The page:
What Are Candles Traditionally Made From?

Candlemaking dates back thousands of years, with evidence of candles being used in ancient China, Egypt, and Rome. Candles served both practical and ceremonial purposes, providing light and representing celebration or remembrance. The ingredients used traditionally for candlemaking were animal fat tallow, beeswax from hives, and plant waxes.

Beeswax was expensive and typically reserved for church candles or the wealthy. Animal fat tallow was more widely available and affordable. Plant waxes like bayberry and paraffin were also common early candle ingredients. Over time, technology and processing allowed for purer forms of waxes that burned cleaner and were cheaper to produce.

While methods have evolved, the purpose remains similar – candles provide lighting and ambiance. They continue traditions of celebration, ceremony, and decoration. From ancient times to today, candles symbolize hope, remembrance, prayer, and transition.


Beeswax is a natural wax produced by honey bees. It has been used in candle making for thousands of years, dating back to ancient Egypt. Beeswax has a high melting point of around 145°F to 147°F. It is composed of fatty acids, long chain alcohols, and plant-based waxes.

Some advantages of beeswax candles are that they burn longer and cleaner than other candle waxes. Beeswax candles do not release toxins in the air as they burn. The scent is also subtle and honey-like. However, beeswax candles can be more expensive and difficult to work with. They burn slower, requiring more patience. Beeswax is also prone to frosting in cold conditions.

Beeswax was the main candle wax used historically before the rise of paraffin in the 1850s. It fell out of favor as paraffin became cheaply available from petroleum refining. But natural beeswax candles had a resurgence starting in the 1970s with renewed interest in natural products and craftsmanship. Although paraffin is still dominant, many candle makers today blend beeswax with other waxes. The natural, non-toxic properties of beeswax make it appealing for environmentally conscious consumers.


Tallow is a rendered form of beef or mutton fat that comes from suet. It was one of the primary materials used for candlemaking before more modern waxes became popular. Tallow has a high melting point and helped provide a slow, steady burn in early candles.

Tallow was easy to source as a byproduct from butchering cows and sheep for meat. The fatty tissues around the kidneys and loins provided high quality suet that was melted down and purified to make tallow. Candlemakers would collect suet from local butchers and render out the tallow in their candle shops.

For centuries, tallow candles were the most common kind of candle in Europe. The first known candle shop opened in Paris in the 13th century, primarily making tallow candles. Colonial Americans also relied heavily on tallow for candlemaking due to its availability and low cost. The drawback with tallow is it produced more smoke and odor than beeswax candles.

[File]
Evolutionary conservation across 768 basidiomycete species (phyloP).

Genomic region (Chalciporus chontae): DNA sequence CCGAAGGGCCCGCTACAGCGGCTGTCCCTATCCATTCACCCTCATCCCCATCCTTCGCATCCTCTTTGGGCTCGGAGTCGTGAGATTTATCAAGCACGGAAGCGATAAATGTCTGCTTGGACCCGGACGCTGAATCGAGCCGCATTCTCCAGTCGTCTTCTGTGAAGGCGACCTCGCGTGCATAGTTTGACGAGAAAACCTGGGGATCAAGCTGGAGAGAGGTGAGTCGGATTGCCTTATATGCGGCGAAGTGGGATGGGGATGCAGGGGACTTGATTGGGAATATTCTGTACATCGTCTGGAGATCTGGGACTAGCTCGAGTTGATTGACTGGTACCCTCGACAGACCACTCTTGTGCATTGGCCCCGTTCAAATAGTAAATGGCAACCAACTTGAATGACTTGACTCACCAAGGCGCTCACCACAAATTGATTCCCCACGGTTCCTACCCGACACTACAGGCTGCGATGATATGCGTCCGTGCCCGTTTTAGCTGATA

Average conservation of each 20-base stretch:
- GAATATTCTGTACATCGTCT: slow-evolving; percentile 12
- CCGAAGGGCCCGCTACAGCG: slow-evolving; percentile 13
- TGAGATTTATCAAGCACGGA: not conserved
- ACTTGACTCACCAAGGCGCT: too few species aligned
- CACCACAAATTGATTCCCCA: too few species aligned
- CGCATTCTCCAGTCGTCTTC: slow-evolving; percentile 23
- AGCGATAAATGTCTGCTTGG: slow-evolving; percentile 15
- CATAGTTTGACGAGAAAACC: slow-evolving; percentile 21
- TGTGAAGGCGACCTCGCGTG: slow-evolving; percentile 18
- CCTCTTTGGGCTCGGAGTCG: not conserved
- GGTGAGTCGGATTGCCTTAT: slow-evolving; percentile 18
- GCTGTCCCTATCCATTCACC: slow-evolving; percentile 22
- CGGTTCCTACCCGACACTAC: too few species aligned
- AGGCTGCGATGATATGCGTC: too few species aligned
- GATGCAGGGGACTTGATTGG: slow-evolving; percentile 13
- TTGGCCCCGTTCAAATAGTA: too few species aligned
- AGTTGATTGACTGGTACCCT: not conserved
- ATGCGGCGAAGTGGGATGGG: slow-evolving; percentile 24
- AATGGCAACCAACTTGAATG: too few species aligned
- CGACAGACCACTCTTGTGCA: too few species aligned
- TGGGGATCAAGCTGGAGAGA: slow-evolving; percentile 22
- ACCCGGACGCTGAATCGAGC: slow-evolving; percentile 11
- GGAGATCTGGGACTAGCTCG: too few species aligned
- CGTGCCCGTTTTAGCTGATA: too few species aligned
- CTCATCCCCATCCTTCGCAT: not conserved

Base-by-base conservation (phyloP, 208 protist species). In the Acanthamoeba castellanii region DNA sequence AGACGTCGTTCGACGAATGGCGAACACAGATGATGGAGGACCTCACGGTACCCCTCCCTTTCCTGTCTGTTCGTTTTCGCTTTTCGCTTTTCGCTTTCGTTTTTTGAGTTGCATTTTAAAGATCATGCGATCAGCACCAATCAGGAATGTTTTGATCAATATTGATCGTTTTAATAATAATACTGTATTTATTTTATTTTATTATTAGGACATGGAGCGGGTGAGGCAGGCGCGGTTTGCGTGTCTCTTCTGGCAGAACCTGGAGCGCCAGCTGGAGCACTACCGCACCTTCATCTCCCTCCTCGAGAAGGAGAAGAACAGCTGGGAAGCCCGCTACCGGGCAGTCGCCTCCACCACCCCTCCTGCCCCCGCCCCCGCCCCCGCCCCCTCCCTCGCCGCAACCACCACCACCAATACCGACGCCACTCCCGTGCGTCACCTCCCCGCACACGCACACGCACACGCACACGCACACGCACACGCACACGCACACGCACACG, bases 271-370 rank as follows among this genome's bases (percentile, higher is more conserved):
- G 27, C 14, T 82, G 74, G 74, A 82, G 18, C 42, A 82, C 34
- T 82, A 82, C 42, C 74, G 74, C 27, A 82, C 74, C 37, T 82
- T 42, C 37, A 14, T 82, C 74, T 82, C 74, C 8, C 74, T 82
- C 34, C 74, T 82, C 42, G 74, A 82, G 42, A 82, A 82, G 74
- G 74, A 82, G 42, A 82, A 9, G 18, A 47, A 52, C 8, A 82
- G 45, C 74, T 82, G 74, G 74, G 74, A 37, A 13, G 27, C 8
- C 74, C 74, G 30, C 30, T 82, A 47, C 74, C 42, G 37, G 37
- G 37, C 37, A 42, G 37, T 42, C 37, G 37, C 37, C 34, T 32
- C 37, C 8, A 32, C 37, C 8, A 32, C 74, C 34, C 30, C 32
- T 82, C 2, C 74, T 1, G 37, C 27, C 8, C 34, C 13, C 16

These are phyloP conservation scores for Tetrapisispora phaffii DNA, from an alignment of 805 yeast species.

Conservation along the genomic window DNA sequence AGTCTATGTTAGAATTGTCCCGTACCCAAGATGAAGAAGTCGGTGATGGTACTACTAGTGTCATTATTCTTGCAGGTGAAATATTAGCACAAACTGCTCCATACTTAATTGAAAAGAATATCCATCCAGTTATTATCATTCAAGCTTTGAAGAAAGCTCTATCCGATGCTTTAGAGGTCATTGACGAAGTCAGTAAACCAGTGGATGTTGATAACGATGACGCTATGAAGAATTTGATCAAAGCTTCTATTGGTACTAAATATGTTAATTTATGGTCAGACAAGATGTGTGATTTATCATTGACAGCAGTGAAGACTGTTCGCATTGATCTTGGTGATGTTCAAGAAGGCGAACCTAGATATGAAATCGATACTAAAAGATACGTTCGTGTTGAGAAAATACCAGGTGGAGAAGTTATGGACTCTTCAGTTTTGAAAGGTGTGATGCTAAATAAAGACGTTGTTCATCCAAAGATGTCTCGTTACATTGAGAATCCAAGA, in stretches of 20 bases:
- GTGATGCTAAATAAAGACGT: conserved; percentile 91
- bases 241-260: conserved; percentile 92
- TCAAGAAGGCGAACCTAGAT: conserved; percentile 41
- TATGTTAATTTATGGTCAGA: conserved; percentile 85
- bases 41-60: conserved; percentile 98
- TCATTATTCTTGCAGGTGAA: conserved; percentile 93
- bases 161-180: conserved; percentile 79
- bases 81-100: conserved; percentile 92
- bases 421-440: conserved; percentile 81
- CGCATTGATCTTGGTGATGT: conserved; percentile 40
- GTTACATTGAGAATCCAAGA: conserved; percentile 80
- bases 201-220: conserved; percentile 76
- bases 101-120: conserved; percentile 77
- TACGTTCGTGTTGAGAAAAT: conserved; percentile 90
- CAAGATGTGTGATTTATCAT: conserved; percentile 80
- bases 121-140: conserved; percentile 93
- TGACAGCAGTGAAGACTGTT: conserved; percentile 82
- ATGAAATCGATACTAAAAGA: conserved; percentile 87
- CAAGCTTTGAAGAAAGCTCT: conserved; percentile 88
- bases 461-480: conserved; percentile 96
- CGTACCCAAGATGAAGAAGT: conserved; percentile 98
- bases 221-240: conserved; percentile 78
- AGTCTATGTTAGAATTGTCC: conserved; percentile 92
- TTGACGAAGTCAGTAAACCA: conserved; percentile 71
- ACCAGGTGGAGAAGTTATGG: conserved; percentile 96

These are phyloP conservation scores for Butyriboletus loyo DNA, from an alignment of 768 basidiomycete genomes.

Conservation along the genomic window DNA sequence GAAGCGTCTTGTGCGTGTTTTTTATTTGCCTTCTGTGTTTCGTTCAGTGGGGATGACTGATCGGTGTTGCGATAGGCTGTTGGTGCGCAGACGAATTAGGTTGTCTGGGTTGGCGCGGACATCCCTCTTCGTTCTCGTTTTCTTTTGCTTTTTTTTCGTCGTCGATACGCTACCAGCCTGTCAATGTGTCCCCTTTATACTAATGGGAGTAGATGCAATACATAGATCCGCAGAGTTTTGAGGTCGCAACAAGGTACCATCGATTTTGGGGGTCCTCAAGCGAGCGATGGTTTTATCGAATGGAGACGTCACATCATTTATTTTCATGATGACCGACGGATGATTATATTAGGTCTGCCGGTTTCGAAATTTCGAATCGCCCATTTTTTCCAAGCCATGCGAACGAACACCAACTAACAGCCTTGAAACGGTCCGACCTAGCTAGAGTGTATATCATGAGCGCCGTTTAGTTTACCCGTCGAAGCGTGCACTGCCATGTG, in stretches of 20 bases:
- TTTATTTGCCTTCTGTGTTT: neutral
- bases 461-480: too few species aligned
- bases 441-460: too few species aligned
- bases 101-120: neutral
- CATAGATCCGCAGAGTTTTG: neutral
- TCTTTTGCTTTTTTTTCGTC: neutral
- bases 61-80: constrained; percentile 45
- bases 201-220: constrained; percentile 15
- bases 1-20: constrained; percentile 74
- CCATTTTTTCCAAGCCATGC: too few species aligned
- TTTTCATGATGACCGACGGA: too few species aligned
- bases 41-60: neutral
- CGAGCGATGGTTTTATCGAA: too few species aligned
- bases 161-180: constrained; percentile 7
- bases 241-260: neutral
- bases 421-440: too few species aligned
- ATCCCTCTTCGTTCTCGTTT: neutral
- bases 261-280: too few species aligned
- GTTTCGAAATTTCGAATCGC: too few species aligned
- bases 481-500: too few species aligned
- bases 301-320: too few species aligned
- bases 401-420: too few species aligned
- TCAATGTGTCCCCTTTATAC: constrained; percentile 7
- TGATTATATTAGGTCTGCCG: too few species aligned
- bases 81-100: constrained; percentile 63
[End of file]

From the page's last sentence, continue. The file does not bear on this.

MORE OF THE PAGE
Paraffin Wax

Paraffin wax first became commercially available in the late 19th century as a byproduct of petroleum refining. Chemists discovered that distilling the crude oil from petroleum created a heavy residue that, when cooled, formed a white, odorless, tasteless wax solid.

Unlike natural waxes such as beeswax or tallow that needed to be collected from animal and plant sources, paraffin wax could be produced efficiently in large quantities. Paraffin was also cheaper than other waxes and burned cleanly. These advantages made paraffin wax ideal for mass production of candles.

Today, paraffin is the most common candle wax used. Its low cost, excellent burning properties, and ability to hold color and scent makes it the preferred choice for candle making on a commercial scale. Paraffin’s versatility also allows candle makers to blend it with other waxes. Though not from a renewable source, paraffin remains popular due to its reliability in candle production.

Palm Wax

Palm wax comes from the palm oil derived from palm trees. It is made by hydrogenating palm oil, which converts the oil into a solid wax. Palm wax is a creamy-white color and has a high melting point, making it firm and durable at room temperature.

Palm wax contains no petroleum, is biodegradable, and burns cleanly without producing much smoke. It also holds fragrance oils well and produces candles with excellent scent throw. Additionally, palm wax helps anchor fragrance so candles have less fragrance fade over time.

However, palm wax raises environmental concerns. Palm oil production contributes to deforestation and habitat loss in areas like Malaysia and Indonesia. The palm oil industry has devastated forests to make room for more palm plantations. This destroys the habitat for endangered wildlife like orangutans, elephants, rhinos, and tigers.